The Internet is a valuable tool for the future success of agriculture. Findings from an Internet survey indicate future success will involve producers and their cooperatives knowing how to effectively manage the Internet for marketing.

That was the sentiment registered by 86 percent of individuals responding to an online survey conducted by the National Farmers Union.

"The purpose of this survey was to find out from producers, ranchers and rural citizens ways they may be using the Internet and its relevance to their farm business and local cooperatives," says Jeff Moser, project manager and NFU director of economic and co-op development.

Probably the most significant finding in the survey was 58 percent of the responding producers say they use the Internet for conducting farm business for buying and selling purposes.

Other survey findings include:

  • 94 percent of all respondents use a computer.
  • 88 percent are connected to the Internet;
  • 80 percent use the Internet daily;
  • 51 percent made a purchase over the Internet within the past six months; 
  • 47 percent are interested in marketing the products of their own farm or co-op over the Internet; 
  • 44 percent declared they were presently members of a co-op and/or credit union ; and
  • 43 percent say their farm or the cooperative that they are associated with had a Web site.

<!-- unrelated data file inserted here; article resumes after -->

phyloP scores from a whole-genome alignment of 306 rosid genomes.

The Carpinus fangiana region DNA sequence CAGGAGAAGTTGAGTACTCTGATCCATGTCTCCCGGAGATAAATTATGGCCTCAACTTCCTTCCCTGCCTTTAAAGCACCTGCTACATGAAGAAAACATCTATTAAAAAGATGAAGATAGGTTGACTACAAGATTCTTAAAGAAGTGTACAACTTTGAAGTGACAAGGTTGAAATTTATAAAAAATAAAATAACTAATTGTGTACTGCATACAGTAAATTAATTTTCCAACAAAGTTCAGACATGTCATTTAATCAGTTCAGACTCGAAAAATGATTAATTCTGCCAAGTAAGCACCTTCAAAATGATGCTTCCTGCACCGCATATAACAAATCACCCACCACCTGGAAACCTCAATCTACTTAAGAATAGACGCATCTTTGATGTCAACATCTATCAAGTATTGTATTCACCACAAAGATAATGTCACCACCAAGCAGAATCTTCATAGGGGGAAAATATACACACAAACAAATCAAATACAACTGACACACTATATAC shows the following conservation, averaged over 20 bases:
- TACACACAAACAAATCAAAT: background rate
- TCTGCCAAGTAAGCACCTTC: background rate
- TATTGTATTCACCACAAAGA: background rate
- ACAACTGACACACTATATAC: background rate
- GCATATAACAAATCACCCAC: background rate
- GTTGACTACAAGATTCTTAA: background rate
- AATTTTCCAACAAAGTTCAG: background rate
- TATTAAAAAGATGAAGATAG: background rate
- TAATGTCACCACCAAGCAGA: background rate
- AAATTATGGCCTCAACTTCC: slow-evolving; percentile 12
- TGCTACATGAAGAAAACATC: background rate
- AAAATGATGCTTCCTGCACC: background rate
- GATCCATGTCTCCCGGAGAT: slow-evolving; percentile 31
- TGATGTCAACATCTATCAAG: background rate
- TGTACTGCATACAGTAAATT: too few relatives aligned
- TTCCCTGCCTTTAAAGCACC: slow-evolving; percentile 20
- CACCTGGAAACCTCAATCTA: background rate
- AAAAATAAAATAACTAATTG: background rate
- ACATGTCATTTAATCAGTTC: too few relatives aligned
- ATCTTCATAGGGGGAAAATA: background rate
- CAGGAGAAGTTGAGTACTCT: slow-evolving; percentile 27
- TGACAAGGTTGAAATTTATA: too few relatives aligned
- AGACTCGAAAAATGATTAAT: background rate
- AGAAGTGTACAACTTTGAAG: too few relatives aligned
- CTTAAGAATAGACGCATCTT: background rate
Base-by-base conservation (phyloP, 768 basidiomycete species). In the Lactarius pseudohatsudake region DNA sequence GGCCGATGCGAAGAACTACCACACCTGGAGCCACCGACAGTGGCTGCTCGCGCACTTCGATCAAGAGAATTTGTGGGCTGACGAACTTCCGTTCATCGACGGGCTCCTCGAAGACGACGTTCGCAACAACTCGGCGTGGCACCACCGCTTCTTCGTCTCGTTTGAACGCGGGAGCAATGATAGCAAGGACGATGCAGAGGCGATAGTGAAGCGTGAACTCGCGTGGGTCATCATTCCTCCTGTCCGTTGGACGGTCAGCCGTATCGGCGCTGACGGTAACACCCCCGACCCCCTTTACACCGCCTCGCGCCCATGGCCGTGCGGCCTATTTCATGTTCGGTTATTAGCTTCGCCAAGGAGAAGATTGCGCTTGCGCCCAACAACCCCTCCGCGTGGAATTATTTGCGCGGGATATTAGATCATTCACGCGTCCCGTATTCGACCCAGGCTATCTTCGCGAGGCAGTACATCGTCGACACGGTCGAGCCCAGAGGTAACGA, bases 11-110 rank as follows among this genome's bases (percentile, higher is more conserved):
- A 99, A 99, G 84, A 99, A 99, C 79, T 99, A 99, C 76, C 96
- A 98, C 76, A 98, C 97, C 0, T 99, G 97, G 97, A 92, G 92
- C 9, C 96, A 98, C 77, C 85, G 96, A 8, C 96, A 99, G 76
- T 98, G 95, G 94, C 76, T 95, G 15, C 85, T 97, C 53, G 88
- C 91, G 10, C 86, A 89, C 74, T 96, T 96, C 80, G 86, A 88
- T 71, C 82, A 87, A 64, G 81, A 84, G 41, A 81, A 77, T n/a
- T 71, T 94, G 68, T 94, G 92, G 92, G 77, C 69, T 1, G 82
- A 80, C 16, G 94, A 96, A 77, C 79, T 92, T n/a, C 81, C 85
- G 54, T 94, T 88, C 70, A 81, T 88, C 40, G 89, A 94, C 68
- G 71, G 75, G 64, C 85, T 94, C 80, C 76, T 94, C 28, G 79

According to other recent statistics, online retailing in the United States accounts for 2.3 percent of all retail sales or approximately $100 billion annually. In the NFU survey, security was the top Internet concern of 50 percent of all respondents, followed in order by privacy, reliability of service, affordability of service and easy to learn.

National Farmers Union fielded the online survey between Aug. 10 and Sept. 6 and motivated 827 respondents by entering them in a random drawing for a laptop computer, held Oct. 13. The survey also was provided offline to attendees at various state and local fairs around the country including in California, Colorado and Missouri. Specifically, 408 farmers, ages 17-87 and from 24 states, took part in the survey, representing 49 percent or near half of all individuals participating.